If you've decided that you want to turn part of your lawn into a vegetable garden, where do you start?
Here's one way to go about it. First, rent a sod cutter or use a mattock to take out the grass. (Be sure to take up all of the roots or, before you know it, grass will start growing again in your new garden.) Then turn the soil, using either a shovel or a rototiller. After that, amend the soil with compost and perhaps test the soil to see if there are other micro-nutrients that need to be added. When you have worked all of that into the soil, then rake it out, break up any remaining clods, and prepare the bed for planting.
OR - skip all of that and build raised beds right on top of the grass.
You can build frames like the ones shown above, using cedar 1x6 planks and 2x2 corner posts. These particular frames are about 18" deep, deep enough for root crops like potatoes or carrots. But beds don't have to be that deep - 8" to 12" is adequate if you intend to grow herbs and flowers.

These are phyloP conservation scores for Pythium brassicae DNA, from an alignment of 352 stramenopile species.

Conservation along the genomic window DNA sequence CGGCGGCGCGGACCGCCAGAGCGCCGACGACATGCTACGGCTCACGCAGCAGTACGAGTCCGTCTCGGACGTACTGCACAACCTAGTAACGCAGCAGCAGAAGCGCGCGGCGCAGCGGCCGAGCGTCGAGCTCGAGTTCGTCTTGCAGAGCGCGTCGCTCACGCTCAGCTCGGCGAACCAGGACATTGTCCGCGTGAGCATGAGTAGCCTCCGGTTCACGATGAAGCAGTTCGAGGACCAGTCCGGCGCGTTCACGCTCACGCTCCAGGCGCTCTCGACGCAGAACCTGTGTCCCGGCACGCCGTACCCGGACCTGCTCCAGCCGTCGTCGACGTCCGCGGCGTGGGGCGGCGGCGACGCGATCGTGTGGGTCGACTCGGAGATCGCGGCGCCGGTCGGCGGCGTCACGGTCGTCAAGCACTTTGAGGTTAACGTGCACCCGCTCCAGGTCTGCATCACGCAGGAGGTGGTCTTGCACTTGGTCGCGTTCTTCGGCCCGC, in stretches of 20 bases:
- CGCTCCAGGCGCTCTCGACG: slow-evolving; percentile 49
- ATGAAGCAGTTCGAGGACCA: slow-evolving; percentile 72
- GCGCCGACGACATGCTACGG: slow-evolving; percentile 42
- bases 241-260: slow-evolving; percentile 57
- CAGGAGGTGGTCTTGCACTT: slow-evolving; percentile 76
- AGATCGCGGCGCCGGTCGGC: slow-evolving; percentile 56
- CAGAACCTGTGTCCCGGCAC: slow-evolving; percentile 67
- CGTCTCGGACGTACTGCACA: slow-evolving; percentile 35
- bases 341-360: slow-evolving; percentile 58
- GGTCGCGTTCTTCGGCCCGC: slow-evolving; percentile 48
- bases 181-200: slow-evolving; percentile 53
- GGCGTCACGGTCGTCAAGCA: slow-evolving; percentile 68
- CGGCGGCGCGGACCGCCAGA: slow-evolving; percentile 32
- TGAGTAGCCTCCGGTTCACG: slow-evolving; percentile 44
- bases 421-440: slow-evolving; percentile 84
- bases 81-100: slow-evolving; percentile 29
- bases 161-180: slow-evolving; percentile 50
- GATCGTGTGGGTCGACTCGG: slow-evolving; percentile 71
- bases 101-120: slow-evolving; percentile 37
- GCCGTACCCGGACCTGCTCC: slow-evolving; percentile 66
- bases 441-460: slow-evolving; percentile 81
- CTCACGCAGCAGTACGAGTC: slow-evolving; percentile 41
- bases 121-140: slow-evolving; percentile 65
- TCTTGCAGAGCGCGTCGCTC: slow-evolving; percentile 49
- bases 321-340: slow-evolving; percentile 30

To smother the grass so that it doesn't come up into your raised bed garden, try this simple sheet composting method. First, if the grass is dried out, splash a little water on it. You want it to be moist as though it had just rained. Now sprinkle a very thin layer of compost over the grass. Over that, lay newspaper, 4 or 5 sheets thick, being careful to completely cover all of the grass. Now spread another layer of compost over the top of the newspaper and sprinkle a bit of water over it. Then add clean topsoil to fill the raised bed and plant your garden.
The newspaper will keep the grass from growing and the micro-organisms in the compost will break down the dead grass and newspaper. It takes about a year for this process to be complete. In the meantime, over the top of it all, you are growing and harvesting food for your table.